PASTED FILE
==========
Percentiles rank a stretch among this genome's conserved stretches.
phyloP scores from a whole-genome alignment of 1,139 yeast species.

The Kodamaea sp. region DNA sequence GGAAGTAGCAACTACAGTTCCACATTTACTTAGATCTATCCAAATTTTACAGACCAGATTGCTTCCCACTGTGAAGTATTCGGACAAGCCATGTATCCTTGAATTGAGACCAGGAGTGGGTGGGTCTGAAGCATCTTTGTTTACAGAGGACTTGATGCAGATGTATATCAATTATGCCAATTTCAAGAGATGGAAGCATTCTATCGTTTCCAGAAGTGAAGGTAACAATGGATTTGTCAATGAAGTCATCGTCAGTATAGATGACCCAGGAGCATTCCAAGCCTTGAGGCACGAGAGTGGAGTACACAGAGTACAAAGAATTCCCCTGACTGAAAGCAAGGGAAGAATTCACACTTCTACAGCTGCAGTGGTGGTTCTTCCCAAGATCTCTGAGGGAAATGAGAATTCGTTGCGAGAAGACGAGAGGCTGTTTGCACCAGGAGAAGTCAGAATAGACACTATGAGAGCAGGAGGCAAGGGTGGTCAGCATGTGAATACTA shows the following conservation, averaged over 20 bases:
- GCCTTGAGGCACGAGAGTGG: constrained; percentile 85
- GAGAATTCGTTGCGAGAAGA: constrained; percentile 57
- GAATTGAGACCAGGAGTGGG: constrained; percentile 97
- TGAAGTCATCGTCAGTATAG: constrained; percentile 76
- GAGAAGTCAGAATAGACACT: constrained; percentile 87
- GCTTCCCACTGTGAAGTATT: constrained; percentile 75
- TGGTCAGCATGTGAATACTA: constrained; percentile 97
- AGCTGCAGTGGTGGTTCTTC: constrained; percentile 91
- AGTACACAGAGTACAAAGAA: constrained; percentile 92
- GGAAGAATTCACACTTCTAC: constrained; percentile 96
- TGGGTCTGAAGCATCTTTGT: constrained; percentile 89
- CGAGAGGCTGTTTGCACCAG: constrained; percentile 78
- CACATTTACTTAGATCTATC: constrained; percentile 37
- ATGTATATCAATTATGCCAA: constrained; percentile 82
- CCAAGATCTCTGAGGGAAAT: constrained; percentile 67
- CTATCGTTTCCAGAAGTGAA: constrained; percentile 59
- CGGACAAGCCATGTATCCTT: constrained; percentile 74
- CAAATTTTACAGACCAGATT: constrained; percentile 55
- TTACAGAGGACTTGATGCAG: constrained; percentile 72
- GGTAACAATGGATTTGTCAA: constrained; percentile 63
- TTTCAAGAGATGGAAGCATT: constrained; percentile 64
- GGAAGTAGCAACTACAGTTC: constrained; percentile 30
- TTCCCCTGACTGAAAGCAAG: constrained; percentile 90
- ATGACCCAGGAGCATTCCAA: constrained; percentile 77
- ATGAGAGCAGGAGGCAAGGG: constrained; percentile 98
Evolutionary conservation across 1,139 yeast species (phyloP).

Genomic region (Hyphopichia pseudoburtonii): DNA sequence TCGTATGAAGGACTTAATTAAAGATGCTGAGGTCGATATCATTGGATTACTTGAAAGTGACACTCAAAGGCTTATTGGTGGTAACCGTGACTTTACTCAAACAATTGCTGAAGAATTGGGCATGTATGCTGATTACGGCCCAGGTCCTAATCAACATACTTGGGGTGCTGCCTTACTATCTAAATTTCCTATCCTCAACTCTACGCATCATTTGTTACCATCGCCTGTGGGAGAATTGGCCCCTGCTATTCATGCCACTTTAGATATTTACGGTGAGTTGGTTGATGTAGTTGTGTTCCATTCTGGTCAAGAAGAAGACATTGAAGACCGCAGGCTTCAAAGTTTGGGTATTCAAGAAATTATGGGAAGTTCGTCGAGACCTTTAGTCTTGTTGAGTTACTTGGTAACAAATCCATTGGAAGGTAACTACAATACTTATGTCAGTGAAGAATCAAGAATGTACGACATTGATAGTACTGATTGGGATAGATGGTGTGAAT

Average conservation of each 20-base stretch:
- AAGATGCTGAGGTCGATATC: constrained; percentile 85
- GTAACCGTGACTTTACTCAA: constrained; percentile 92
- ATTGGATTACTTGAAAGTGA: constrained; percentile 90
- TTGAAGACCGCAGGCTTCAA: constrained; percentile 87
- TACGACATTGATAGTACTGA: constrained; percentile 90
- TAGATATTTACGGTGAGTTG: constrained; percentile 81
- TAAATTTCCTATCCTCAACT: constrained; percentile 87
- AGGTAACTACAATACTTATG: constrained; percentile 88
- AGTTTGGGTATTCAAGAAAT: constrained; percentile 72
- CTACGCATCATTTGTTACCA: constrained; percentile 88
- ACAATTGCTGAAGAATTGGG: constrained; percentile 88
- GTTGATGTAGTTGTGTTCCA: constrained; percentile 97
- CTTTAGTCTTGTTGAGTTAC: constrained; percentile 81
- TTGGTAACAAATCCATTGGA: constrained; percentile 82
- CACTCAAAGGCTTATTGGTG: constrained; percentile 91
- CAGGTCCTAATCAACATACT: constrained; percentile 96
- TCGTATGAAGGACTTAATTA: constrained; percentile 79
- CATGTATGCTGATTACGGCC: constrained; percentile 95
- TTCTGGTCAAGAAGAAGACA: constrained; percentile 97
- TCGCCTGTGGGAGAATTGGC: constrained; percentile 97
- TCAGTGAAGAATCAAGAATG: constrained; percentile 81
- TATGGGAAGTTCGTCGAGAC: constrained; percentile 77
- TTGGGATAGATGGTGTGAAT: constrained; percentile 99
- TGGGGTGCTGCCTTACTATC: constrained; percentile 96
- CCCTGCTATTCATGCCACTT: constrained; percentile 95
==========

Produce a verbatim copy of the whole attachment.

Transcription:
Percentiles rank a stretch among this genome's conserved stretches.
phyloP scores from a whole-genome alignment of 1,139 yeast species.

The Kodamaea sp. region DNA sequence GGAAGTAGCAACTACAGTTCCACATTTACTTAGATCTATCCAAATTTTACAGACCAGATTGCTTCCCACTGTGAAGTATTCGGACAAGCCATGTATCCTTGAATTGAGACCAGGAGTGGGTGGGTCTGAAGCATCTTTGTTTACAGAGGACTTGATGCAGATGTATATCAATTATGCCAATTTCAAGAGATGGAAGCATTCTATCGTTTCCAGAAGTGAAGGTAACAATGGATTTGTCAATGAAGTCATCGTCAGTATAGATGACCCAGGAGCATTCCAAGCCTTGAGGCACGAGAGTGGAGTACACAGAGTACAAAGAATTCCCCTGACTGAAAGCAAGGGAAGAATTCACACTTCTACAGCTGCAGTGGTGGTTCTTCCCAAGATCTCTGAGGGAAATGAGAATTCGTTGCGAGAAGACGAGAGGCTGTTTGCACCAGGAGAAGTCAGAATAGACACTATGAGAGCAGGAGGCAAGGGTGGTCAGCATGTGAATACTA shows the following conservation, averaged over 20 bases:
- GCCTTGAGGCACGAGAGTGG: constrained; percentile 85
- GAGAATTCGTTGCGAGAAGA: constrained; percentile 57
- GAATTGAGACCAGGAGTGGG: constrained; percentile 97
- TGAAGTCATCGTCAGTATAG: constrained; percentile 76
- GAGAAGTCAGAATAGACACT: constrained; percentile 87
- GCTTCCCACTGTGAAGTATT: constrained; percentile 75
- TGGTCAGCATGTGAATACTA: constrained; percentile 97
- AGCTGCAGTGGTGGTTCTTC: constrained; percentile 91
- AGTACACAGAGTACAAAGAA: constrained; percentile 92
- GGAAGAATTCACACTTCTAC: constrained; percentile 96
- TGGGTCTGAAGCATCTTTGT: constrained; percentile 89
- CGAGAGGCTGTTTGCACCAG: constrained; percentile 78
- CACATTTACTTAGATCTATC: constrained; percentile 37
- ATGTATATCAATTATGCCAA: constrained; percentile 82
- CCAAGATCTCTGAGGGAAAT: constrained; percentile 67
- CTATCGTTTCCAGAAGTGAA: constrained; percentile 59
- CGGACAAGCCATGTATCCTT: constrained; percentile 74
- CAAATTTTACAGACCAGATT: constrained; percentile 55
- TTACAGAGGACTTGATGCAG: constrained; percentile 72
- GGTAACAATGGATTTGTCAA: constrained; percentile 63
- TTTCAAGAGATGGAAGCATT: constrained; percentile 64
- GGAAGTAGCAACTACAGTTC: constrained; percentile 30
- TTCCCCTGACTGAAAGCAAG: constrained; percentile 90
- ATGACCCAGGAGCATTCCAA: constrained; percentile 77
- ATGAGAGCAGGAGGCAAGGG: constrained; percentile 98
Evolutionary conservation across 1,139 yeast species (phyloP).

Genomic region (Hyphopichia pseudoburtonii): DNA sequence TCGTATGAAGGACTTAATTAAAGATGCTGAGGTCGATATCATTGGATTACTTGAAAGTGACACTCAAAGGCTTATTGGTGGTAACCGTGACTTTACTCAAACAATTGCTGAAGAATTGGGCATGTATGCTGATTACGGCCCAGGTCCTAATCAACATACTTGGGGTGCTGCCTTACTATCTAAATTTCCTATCCTCAACTCTACGCATCATTTGTTACCATCGCCTGTGGGAGAATTGGCCCCTGCTATTCATGCCACTTTAGATATTTACGGTGAGTTGGTTGATGTAGTTGTGTTCCATTCTGGTCAAGAAGAAGACATTGAAGACCGCAGGCTTCAAAGTTTGGGTATTCAAGAAATTATGGGAAGTTCGTCGAGACCTTTAGTCTTGTTGAGTTACTTGGTAACAAATCCATTGGAAGGTAACTACAATACTTATGTCAGTGAAGAATCAAGAATGTACGACATTGATAGTACTGATTGGGATAGATGGTGTGAAT

Average conservation of each 20-base stretch:
- AAGATGCTGAGGTCGATATC: constrained; percentile 85
- GTAACCGTGACTTTACTCAA: constrained; percentile 92
- ATTGGATTACTTGAAAGTGA: constrained; percentile 90
- TTGAAGACCGCAGGCTTCAA: constrained; percentile 87
- TACGACATTGATAGTACTGA: constrained; percentile 90
- TAGATATTTACGGTGAGTTG: constrained; percentile 81
- TAAATTTCCTATCCTCAACT: constrained; percentile 87
- AGGTAACTACAATACTTATG: constrained; percentile 88
- AGTTTGGGTATTCAAGAAAT: constrained; percentile 72
- CTACGCATCATTTGTTACCA: constrained; percentile 88
- ACAATTGCTGAAGAATTGGG: constrained; percentile 88
- GTTGATGTAGTTGTGTTCCA: constrained; percentile 97
- CTTTAGTCTTGTTGAGTTAC: constrained; percentile 81
- TTGGTAACAAATCCATTGGA: constrained; percentile 82
- CACTCAAAGGCTTATTGGTG: constrained; percentile 91
- CAGGTCCTAATCAACATACT: constrained; percentile 96
- TCGTATGAAGGACTTAATTA: constrained; percentile 79
- CATGTATGCTGATTACGGCC: constrained; percentile 95
- TTCTGGTCAAGAAGAAGACA: constrained; percentile 97
- TCGCCTGTGGGAGAATTGGC: constrained; percentile 97
- TCAGTGAAGAATCAAGAATG: constrained; percentile 81
- TATGGGAAGTTCGTCGAGAC: constrained; percentile 77
- TTGGGATAGATGGTGTGAAT: constrained; percentile 99
- TGGGGTGCTGCCTTACTATC: constrained; percentile 96
- CCCTGCTATTCATGCCACTT: constrained; percentile 95